Politics, people and prospects  

by John Newcomb, BMF CEO
26 June 2018

John NewcombWith housing high on the political agenda, the BMF has increased its political advocacy over the last 18 months, promoting the interests of its members and ensuring that politicians from all parties understand how materials get from the quarry or factory gate to building sites. 

Visits to merchants’ premises are an important part of this strategy and already this year we have welcomed Liberal Democrat Leader Vince Cable to Alsford Timber in Twickenham and Shadow Chancellor John McDonnell to Lords Builders Merchants in west London.  

BMF Policy and Public Affairs Manager, Brett Amphlett works closely with political representatives in Westminster and the English regions, and he is supported in Wales by a specialist public affairs consultant.  We recently added a second specialist consultancy to increase our profile and campaigning work in Scotland and Northern Ireland .  

Fostering relationships with parliamentarians and their advisers is an important aspect of our work, requiring constant attention. The Housing brief at Westminster, for example, has been held by 17 ministers in the past 20 years – a higher churn rate than the manager of the England football team!  It is something of an achievement that two of the last three Housing ministers have spoken at BMF events. Alok Sharma addressed Members’ Day last September shortly before he moved on. Sajid Javid who took over the housing brief was then promoted to Home Secretary a few months later, just weeks after speaking at the BMF’s Parliamentary Reception in April.  

It was extremely pleasing to hear Mr Javid, in his role as Secretary of State for Housing, Communities and Local Government, praise the builders merchant industry for initiatives such as the BMF Apprenticeships Plus service which is helping to attract more apprentices into the sector.  Under the scheme 50 new apprentices are already in place and we anticipate a further 200 new apprenticeship roles by the end of the year.  

Women in merchanting  

Increasing the number of apprentices is essential, but we also want to increase the gender diversity of young people coming into merchanting. The current ratio of men to women in our industry stands at 85:15 and while the balance is slightly better amongst the 50 apprentices employed to date (78:22) there is still a long way to go.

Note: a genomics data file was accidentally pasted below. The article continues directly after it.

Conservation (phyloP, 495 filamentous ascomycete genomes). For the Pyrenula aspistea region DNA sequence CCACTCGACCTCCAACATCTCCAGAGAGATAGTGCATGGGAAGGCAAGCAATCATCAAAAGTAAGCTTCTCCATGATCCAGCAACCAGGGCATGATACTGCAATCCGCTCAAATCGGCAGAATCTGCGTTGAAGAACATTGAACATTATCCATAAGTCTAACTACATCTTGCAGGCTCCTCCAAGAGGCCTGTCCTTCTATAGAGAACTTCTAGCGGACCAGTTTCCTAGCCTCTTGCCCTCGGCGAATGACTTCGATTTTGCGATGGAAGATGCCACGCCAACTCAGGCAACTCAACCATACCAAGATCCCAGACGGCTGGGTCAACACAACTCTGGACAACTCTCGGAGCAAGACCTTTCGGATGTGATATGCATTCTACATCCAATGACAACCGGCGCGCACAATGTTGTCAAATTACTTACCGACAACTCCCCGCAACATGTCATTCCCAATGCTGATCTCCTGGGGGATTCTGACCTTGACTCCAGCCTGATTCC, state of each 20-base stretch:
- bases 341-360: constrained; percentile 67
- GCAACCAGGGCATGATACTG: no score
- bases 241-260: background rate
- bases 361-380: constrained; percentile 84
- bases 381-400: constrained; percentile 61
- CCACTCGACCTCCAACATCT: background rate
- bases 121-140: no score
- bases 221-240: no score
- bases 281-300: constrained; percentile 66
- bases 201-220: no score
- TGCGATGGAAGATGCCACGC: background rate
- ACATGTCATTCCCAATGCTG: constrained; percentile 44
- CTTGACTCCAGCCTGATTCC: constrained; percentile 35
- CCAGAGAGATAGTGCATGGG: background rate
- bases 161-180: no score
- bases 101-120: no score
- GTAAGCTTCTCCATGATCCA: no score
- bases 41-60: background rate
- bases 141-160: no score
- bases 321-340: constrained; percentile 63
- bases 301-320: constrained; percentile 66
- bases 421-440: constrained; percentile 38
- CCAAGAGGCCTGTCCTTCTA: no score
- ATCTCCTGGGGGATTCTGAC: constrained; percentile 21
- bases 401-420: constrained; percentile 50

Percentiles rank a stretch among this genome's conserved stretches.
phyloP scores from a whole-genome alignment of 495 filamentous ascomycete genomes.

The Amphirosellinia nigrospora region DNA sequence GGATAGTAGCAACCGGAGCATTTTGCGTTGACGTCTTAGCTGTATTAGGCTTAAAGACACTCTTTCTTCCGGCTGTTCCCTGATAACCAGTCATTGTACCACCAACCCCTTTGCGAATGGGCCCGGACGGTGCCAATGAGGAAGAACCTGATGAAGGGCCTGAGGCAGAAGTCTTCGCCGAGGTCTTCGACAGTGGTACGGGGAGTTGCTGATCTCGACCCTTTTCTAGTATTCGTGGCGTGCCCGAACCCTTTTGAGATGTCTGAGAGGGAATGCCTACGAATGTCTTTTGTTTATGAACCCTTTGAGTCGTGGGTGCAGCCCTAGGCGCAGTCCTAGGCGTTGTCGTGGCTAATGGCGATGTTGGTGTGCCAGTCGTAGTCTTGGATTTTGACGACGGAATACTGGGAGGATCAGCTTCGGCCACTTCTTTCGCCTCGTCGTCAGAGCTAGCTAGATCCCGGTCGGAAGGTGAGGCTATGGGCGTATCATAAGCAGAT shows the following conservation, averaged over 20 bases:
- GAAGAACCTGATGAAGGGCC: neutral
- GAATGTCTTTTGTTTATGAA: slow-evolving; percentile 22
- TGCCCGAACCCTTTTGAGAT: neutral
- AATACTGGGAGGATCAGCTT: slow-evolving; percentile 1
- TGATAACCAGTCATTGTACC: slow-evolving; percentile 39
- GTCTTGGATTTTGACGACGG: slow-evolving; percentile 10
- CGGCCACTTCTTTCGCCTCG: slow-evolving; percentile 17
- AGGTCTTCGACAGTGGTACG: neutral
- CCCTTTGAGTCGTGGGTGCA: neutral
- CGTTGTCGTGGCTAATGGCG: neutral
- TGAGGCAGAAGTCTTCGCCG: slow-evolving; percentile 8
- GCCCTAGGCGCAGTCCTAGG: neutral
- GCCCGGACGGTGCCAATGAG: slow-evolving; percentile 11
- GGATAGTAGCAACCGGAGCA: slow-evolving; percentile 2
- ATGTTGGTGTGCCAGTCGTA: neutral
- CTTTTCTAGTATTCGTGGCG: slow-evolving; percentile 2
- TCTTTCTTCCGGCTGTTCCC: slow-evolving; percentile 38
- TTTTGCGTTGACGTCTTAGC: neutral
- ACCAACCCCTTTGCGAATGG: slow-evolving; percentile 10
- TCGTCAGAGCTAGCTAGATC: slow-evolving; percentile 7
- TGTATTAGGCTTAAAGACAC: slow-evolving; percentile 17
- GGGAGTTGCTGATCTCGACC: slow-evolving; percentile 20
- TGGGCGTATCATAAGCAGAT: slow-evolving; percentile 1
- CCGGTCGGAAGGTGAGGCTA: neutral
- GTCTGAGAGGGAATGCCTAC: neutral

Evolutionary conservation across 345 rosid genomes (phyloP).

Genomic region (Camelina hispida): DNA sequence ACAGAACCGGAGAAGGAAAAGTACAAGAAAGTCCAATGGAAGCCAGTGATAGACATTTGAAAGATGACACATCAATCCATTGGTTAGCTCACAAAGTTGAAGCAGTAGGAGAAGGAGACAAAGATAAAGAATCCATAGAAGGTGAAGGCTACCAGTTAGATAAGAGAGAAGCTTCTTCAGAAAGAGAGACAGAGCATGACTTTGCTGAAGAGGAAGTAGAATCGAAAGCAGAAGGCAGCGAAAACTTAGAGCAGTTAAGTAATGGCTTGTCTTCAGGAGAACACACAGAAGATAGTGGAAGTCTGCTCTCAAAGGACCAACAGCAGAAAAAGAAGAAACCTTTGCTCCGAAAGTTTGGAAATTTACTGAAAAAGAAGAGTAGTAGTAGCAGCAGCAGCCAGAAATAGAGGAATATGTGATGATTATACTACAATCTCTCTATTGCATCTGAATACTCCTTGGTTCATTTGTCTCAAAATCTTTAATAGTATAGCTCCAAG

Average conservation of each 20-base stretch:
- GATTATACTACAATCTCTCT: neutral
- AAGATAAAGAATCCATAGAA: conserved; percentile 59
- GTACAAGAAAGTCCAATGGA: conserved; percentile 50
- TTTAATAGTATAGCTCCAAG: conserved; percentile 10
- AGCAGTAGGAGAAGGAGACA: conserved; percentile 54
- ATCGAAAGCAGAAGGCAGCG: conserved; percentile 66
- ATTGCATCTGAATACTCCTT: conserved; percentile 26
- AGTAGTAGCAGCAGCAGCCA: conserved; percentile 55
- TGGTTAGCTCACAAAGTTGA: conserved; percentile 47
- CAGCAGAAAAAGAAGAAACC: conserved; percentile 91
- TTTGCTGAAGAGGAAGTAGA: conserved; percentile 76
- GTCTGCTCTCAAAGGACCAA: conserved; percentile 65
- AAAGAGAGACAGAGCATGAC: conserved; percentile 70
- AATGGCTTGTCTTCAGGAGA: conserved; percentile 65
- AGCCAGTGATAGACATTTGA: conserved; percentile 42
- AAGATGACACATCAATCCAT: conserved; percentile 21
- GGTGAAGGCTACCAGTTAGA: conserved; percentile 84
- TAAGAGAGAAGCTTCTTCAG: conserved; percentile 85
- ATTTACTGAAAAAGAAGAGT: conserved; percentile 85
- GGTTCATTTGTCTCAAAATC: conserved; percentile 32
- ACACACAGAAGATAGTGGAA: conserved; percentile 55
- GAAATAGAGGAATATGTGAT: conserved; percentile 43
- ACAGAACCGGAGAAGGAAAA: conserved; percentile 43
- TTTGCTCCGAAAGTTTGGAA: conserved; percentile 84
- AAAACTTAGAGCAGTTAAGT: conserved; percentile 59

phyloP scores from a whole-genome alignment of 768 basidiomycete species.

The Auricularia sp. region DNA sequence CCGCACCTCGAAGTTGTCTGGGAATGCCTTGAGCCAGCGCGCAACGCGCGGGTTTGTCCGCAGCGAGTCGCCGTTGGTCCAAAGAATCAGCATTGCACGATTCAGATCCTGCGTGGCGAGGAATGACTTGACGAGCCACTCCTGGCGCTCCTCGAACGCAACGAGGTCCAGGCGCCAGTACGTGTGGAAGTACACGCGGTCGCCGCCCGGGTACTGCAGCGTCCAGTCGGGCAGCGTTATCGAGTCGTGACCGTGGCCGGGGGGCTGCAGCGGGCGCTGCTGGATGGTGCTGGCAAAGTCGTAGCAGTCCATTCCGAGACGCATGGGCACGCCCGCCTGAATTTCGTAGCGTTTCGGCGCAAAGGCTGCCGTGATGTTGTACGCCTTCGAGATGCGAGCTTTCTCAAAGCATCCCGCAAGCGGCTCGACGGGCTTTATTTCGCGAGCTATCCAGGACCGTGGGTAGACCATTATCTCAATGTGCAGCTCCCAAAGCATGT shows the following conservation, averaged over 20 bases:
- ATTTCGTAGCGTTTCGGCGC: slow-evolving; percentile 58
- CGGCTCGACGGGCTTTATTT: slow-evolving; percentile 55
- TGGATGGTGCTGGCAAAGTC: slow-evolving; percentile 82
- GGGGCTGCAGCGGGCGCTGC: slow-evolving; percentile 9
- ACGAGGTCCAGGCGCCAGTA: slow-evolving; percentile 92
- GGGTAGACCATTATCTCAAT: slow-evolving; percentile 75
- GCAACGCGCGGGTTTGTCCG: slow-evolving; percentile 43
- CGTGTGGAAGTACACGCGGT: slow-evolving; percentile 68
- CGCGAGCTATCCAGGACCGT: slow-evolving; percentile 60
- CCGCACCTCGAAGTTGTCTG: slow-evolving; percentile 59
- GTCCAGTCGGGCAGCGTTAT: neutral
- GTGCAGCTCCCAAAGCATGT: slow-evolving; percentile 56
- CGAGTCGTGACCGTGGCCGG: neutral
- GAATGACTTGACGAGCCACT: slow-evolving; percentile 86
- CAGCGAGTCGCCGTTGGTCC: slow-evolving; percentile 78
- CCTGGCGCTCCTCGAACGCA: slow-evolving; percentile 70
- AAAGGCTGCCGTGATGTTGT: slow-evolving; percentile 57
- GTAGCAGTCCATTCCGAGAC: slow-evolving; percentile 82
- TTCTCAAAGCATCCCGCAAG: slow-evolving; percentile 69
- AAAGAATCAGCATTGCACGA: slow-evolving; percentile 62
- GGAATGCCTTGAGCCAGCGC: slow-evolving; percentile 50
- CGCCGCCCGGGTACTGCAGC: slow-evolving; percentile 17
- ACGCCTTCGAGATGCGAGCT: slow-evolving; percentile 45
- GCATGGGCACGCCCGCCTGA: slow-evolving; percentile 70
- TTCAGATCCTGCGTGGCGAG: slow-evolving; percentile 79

The BMF exhibited at a number of national and regional Apprenticeship events this Spring attended by large numbers of school and college leavers, their careers advisers and their parents.  We are making it clear that merchanting offers a wide range of careers and the new Trade Supplier Apprenticeship – designed by merchants for merchants - is a great stepping stone to learn the business basics which will enable them to progress quickly up their chosen career ladder, whether that is within branch management or in other areas such as finance, marketing, HR or health & safety.  

The formalisation of this new entry level qualification and its assessment by a third party is proving very appealing, attracting candidates who might not previously have considered the industry but to encourage more young women to join, we need to raise the profile of those who are already working here.  

Last month we held our first Women in Merchanting Forum in conjunction with Builders Merchants News. It was a great event and underlined both the opportunities for women, the contribution they make to their businesses. We have the success stories, now we need to shine a light on them.  

Future prospects  

Over the last few weeks I have been visiting merchants in various regions and hearing anecdotal evidence about the market.  Naturally there are some concerns about the slow start to the year – and the BMF’s Builders Merchants Building Index (BMBI) for Q1 reflects this, with absolute growth at just +0.4% – but most experienced a far better April, which has continued into May.  Hopefully this bodes well for the rest of the year.  

Merchant sales in Q1 outperformed the construction figures from the Office of National Statistics – which fell -2.7% on the previous quarter.  Price inflation may be a factor in the BMBI sales value figures but continued growth into Q2 will give us more clarity on the direction of travel.   

While we may not see the market grow at the same levels as 2017, we remain confident that that the upward trend will continue throughout 2018.  

This article appeared in the June edition of Builders Merchants News